Despite objections from senior advocates, Gov. Bruce Rauner’s administration is forging ahead with a cost-cutting plan to dramatically alter how older adults receive services intended to keep them from needing to go into nursing homes.
Rauner’s team is projecting it can save $120 million a year by reducing the number of hours state-paid home care workers are needed in the homes of elderly individuals by substituting “flexible” alternatives.
Opponents, including AARP, say the plan in reality is a reckless reduction of services that will result in higher costs to the state by forcing more Illinois residents into expensive nursing home care.
Some of those opponents testified at a public hearing in Chicago this past week where they urged Rauner’s Department on Aging to reconsider.
One “flexible” alternative suggested by state officials that came in for particular criticism is for Illinois to pay ridesharing services such as Uber to transport seniors to medical appointments instead of relying on their home care workers.
“That sounds great, but how many older people with multiple health problems are going to be dealing with Uber,” said Charles Johnson, who spent nine years as the director of the Department on Aging under two Democratic governors.
“So much of this is not based in reality,” said Johnson, who appeared in his new capacity as an AARP Illinois board member.
Defending the plan, Department on Aging Deputy Director Jennifer Reif told me the ridesharing alternative would only be used with individuals for whom it makes sense.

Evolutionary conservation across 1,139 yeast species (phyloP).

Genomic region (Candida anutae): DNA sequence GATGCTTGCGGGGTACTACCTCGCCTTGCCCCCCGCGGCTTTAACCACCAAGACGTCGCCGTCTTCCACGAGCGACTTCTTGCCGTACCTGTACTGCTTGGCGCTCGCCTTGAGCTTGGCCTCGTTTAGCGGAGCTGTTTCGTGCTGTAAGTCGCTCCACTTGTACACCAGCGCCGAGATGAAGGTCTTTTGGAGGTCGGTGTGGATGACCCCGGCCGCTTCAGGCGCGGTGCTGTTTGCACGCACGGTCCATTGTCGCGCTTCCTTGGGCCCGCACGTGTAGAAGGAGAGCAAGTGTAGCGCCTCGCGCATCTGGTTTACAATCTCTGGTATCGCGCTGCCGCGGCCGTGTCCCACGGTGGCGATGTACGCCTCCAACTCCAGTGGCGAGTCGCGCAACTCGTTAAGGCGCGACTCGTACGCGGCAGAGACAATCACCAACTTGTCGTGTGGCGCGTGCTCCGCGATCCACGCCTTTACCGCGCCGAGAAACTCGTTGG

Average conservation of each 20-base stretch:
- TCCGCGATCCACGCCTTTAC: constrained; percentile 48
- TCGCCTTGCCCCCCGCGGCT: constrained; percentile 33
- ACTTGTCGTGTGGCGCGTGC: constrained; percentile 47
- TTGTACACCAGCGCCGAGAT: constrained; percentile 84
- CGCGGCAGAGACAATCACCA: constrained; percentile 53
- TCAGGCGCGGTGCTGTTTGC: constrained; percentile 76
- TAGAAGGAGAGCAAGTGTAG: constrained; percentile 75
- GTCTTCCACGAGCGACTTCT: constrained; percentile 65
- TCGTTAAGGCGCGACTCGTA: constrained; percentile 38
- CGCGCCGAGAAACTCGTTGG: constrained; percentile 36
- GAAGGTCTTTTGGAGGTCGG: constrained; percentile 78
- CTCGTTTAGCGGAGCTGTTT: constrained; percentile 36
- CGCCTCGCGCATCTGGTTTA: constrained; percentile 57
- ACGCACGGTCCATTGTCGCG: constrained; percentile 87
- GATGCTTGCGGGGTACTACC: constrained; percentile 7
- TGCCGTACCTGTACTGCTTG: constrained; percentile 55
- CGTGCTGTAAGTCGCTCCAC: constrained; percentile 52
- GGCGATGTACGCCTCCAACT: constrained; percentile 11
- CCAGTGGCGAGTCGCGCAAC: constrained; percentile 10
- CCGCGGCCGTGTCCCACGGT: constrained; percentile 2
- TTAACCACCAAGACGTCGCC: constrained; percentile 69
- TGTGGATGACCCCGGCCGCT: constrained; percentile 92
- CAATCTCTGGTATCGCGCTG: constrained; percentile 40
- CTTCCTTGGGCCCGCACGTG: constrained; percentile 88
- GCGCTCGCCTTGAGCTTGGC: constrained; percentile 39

Driving the debate is that enrollment of seniors in the state’s Community Care Program jumped from 40,965 enrollees in 2005 to 83,787 in 2015.
When coupled with projections the population of Illinois residents age 60 or older will more than double by 2030, there’s even some agreement the cost of the current program is unsustainable.
All parties also agree that it costs the state vastly more to pay for seniors’ care in nursing homes than it does to help them stay in their own homes by assisting with meal preparation, housecleaning and personal hygiene.
The question is how to accomplish that.
If Rauner had a better track record on social service issues, instead of using the poor and sick as pawns in his political battles, it might be easier to give him some leeway to try it his way.
As it is, there’s not much reason to trust him.
Organizations that provide homemaker services are some of the same groups struggling to stay in business during the budget impasse because the state owes them millions of dollars.
And not coincidentally, most of the home care workers who would be directly affected by the cutbacks are members of SEIU Healthcare, one of the unions Rauner especially despises for its Democratic political activism.
About half the individuals in the Community Care Program are covered by Medicaid. The federal government pays 50 percent of the cost of their care, with the state paying the rest. The state pays the entire cost of those who do not qualify for Medicaid.
It’s this latter group of about 36,000 non-Medicaid enrollees who Rauner proposes to move into his new Community Reinvestment Program, a rather Orwellian name choice considering the reality.
The proposal has opened another battlefront between Rauner and the city of Chicago, which is backing state legislation to block it from taking effect.
City Aging Commissioner Joyce Gallagher questions whether the state is trying to “off load the responsibility” for caring for the elderly to the city.
Reif argues the state must make immediate changes.
“If the department does not provide a proactive solution, what is going to happen is the state is going to have to move to Medicaid only. And then those 30,000 people we’re talking about will receive no service,” she said.
If senior citizens were polled on who is more likely to have their best interest at heart, AARP or Bruce Rauner, pretty sure I could guess the result.